Data from: Introgression in hybrid ants is favored in females but selected against in males
Kulmuni, Jonna; Pamilo, Pekka (2015), Data from: Introgression in hybrid ants is favored in females but selected against in males, Dryad, Dataset, https://doi.org/10.5061/dryad.64fs5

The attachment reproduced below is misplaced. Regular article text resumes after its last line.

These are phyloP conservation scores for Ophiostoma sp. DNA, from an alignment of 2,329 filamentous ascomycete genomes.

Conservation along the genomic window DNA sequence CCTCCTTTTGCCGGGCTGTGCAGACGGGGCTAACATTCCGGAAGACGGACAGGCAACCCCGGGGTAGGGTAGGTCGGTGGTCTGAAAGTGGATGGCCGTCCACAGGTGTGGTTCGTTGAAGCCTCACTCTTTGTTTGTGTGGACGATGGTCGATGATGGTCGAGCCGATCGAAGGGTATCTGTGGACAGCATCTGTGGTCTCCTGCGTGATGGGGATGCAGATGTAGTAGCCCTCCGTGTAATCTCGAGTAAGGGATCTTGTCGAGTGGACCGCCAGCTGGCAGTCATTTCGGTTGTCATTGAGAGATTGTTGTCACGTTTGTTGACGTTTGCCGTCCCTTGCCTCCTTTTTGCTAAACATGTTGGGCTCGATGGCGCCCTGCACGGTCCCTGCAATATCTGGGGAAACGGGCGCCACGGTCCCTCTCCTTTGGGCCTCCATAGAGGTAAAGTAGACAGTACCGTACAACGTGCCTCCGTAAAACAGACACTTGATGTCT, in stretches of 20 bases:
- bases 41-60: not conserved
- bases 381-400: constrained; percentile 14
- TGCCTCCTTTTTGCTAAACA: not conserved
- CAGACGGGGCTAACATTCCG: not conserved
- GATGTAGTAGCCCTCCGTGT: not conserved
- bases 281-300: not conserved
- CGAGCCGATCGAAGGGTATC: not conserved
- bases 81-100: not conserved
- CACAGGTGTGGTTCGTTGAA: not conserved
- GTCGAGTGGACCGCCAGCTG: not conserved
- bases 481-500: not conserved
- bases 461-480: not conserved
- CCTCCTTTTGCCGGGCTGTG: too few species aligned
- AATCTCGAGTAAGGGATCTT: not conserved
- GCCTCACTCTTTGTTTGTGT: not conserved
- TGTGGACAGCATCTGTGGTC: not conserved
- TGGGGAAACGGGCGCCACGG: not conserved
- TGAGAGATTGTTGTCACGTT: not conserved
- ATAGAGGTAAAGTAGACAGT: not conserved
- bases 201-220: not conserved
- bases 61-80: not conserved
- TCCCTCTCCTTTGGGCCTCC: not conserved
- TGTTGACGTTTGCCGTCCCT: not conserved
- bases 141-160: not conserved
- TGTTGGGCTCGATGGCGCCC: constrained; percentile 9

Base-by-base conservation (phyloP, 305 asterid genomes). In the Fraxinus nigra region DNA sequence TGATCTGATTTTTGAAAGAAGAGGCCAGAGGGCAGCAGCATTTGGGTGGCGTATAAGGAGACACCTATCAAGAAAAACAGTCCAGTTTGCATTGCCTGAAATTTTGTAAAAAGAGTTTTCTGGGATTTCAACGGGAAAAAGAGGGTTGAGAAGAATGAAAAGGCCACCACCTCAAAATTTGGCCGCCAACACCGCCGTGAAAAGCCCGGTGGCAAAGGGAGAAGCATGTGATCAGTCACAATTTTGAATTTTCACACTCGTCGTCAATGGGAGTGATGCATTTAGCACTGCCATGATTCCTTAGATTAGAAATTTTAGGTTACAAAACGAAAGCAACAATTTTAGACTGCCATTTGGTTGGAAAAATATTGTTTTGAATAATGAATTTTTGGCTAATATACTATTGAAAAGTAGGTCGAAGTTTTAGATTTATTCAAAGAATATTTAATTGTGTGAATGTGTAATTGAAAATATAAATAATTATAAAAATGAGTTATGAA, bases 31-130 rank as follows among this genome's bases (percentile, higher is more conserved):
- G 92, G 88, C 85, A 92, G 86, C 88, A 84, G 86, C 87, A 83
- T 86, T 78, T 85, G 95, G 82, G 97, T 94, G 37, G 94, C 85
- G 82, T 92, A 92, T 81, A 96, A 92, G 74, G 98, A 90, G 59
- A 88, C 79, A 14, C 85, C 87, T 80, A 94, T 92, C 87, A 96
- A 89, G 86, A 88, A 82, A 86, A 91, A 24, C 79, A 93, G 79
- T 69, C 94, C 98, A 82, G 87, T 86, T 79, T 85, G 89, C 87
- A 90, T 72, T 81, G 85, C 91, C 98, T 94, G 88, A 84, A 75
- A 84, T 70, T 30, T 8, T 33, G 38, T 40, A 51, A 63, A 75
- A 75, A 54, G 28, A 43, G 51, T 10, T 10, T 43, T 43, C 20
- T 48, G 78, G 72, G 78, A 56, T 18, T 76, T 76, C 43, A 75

Hybridization is not a mere reproductive dead end but has been suggested to play a central role in speciation, for example, by introducing adaptive genetic variation. Our previous study uncovered a unique consequence of hybridization in Formica ants. In a population including two isolated but partially introgressed genetic groups, the females have an apparent hybrid background, whereas the males do not. This situation results in large-scale differences between male and female genomes that are stable throughout generations. Here, we compare genotypes from different developmental stages to investigate how sex-specific introgression and genetic differences between sexes are maintained. We show that strong selection rather than sex-dependent transmission maintains the genetic differences between sexes. All genotype combinations are produced and observed in the eggs of both sexes, but the alleles acquired through hybridization disappear from the haploid males during development from egg to adult as their frequencies drop toward zero. However, the same introgressed alleles increase in frequency and are favored when heterozygous in the females. Genotypes eliminated from males most likely represent incompatibilities arising from hybridization. Our results show an unusual situation of opposite selection, where introgression is favored in diploid females but selected against in haploid males. This finding suggests that introgressed genomic regions harbor both fitness-enhancing and -reducing elements. Our work highlights the complex consequences of hybridization and provides a rare opportunity to observe natural selection in real time in nature.